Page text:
余景和Yú Jǐnghé:introduction about his biography and legends,main books and academic thoughts.

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余景和(Yú Jǐnghé).

  
Brief Introduction
漢語名(Chinese Name): 余景和(Yú Jǐnghé)Alias: 聽鴻(Tīng Hóng)
Popular name: 余景和(Yú Jǐnghé)English Name: Yu Jinghe, or Jinghe Yu(Given/Family).
Hometown: Jingxi,Yixing of JiangsuDates: about 1847~1907 AD.
Main works: 《余註傷寒論翼》(Yu Zhu Shang Han Lun Yi),《傷寒六經病解》(Shang Han Liu Jing Bing Jie),《傷寒啟蒙集稿》(Shang Han Qi Meng Ji Gao),《余聽鴻醫案》(Yu Ting Hong Yi An)..
Representative works: 《余註傷寒論翼》(Yu Zhu Shang Han Lun Yi),《傷寒六經病解》(Shang Han Liu Jing Bing Jie).

Biography and legends:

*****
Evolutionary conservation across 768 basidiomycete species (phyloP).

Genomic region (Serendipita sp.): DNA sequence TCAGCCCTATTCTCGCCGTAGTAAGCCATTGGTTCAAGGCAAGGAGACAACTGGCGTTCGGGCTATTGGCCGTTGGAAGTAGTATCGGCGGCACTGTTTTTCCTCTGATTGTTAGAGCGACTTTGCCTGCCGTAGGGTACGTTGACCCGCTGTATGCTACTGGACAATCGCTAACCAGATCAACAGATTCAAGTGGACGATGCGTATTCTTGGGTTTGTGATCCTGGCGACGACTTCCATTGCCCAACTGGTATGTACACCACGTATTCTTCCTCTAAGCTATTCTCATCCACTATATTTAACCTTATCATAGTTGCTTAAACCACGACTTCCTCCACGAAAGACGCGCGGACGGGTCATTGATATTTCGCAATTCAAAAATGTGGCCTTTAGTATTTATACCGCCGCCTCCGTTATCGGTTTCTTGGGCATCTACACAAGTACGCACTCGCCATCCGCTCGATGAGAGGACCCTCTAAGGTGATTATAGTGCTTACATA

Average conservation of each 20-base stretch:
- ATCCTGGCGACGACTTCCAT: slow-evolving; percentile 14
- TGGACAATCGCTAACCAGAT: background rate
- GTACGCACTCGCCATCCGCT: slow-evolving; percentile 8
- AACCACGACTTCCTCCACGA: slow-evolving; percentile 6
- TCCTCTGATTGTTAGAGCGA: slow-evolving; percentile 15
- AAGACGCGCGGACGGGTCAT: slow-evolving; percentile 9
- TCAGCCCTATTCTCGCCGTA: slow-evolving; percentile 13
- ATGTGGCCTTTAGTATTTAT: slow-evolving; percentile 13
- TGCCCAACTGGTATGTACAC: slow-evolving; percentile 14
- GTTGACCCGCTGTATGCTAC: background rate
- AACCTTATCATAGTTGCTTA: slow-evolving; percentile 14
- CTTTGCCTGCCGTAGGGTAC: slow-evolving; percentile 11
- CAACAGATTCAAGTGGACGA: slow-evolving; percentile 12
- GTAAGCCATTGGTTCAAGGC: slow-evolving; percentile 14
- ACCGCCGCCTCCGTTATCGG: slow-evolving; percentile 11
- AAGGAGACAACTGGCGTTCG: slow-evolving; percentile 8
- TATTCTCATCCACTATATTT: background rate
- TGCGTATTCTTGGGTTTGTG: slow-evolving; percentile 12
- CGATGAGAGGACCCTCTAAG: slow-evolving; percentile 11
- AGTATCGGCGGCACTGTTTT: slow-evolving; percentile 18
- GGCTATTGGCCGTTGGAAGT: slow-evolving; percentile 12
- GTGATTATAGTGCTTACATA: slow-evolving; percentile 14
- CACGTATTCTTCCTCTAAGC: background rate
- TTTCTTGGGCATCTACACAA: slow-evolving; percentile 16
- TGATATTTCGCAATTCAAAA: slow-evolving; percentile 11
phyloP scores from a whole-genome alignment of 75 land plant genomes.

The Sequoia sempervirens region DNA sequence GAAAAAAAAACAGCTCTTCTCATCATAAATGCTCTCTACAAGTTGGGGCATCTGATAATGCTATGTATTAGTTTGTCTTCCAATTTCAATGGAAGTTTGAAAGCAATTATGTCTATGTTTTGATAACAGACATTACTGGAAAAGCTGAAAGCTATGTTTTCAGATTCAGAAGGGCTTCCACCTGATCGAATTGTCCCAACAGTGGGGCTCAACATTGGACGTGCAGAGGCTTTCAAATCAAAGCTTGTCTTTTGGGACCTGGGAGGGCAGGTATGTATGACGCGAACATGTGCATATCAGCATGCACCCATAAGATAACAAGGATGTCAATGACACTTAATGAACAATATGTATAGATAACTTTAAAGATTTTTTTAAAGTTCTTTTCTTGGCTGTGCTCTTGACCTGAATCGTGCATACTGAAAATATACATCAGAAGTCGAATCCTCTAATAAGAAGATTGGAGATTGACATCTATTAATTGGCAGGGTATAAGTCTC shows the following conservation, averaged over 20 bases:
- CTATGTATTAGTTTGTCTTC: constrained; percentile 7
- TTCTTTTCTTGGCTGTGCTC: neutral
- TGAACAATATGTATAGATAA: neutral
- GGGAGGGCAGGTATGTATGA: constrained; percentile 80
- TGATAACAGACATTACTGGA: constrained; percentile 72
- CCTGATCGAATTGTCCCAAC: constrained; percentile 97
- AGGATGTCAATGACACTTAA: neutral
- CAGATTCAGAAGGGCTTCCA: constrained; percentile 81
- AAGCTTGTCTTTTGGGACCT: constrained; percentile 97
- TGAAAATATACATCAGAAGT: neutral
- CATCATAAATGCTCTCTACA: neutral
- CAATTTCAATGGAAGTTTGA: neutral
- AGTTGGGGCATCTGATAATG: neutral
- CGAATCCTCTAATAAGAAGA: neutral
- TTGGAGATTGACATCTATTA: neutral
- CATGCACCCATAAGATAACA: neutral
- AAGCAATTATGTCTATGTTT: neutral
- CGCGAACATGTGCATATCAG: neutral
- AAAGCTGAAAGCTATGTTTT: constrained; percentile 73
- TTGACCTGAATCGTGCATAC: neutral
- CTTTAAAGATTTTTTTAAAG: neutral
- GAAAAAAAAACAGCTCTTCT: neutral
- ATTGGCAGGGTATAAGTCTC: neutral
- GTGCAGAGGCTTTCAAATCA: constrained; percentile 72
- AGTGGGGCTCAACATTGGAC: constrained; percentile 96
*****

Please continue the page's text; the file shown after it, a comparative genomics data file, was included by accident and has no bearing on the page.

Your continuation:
余景和Yú Jǐnghé 余景和(Yú Jǐnghé), alias 聽鴻(Tīng Hóng), he was born in Yixing, Jiangsu in the Qing dynasty. He was born in Daoguang 27th year(the year 1847 AD) and died in the Guangxu 33rd year (the year 1907 AD) at the age of 60. Yu Jinghe was a famous herbalist of the Menghe School in the late Qing dynasty. He was humble, had noble medical ethics and good skills, and profound knowledge of cold-induced diseases. His father, 余臚卿(Yú lúqing), was a famous candidate scholar in the town. His family members mostly died in wars at Xianfeng's 10th year(the year 1860 AD). Yu Jinghe was only 9 years old when he lost his father. His mother 繆氏(lady Miao), skilled in poems and etiquette, thanks her teaching Yu Jinghe could write books later. He went to Wujin Menghe herbal shop as an apprentice when he was 13 years old. During this period, he was diligent and self-motivating due to the hardships of his life experience in childhood. He was close to herbs by his career, and he also accepted education from his brother, so he took the book Yi Zong Jin Jian and other books, learned with single-minded, never stopped year by year. The shopkeeper caught a refusing Yang syndrome, seek treatment from herbalists but was ineffective, his life was endangered, Yu Jinghe tried to treat him with Fu Gui and he recovered. By the age of twenty, he had been able to recite books Shang Han Lun(the Treatise on Cold-induced Diseases), Jin Kui Yao Lue(the Synopsis of the Golden Chamber), Nei Jing(the Inner Canon), Nan Jing(the Difficult Classic), etc., but he was ashamed to have no the succession of teachings from a master herbalist. Fortunately, 費蘭泉(Fei Lanquan), a famous Menghe herbalist, accepted him as a disciple. For more than ten years since then, he worked as a fellow at a medicine and tea shop. Although he did not hang the pot for treatment, he occasionally treated people's illnesses. In the year 1882, Yu Jinghe moved to Changshu, where he officially practiced medicine at the invitation of his friends, and He became famous for his repeated successful treatment of severe illnesses. He consulted from the morning till evening to help the old and the young, walking here to there his shoe's sole was broken. His medical skills are so profound that a famous herbalist, Wang Lianshi in the late Qing dynasty said: "Anyone who started from cold-induced diseases, is better than current ones." Yu Jinghe was born lonely, experienced the difficulties of the world, and has noble medical ethics. Herbalist Sun Sigong praised him "Plain and gentle, gentlemen and folks at countryside who seek treatment, he asked them carefully and do not discriminate them. Without flattery and pride, no fashionable and exaggerated custom."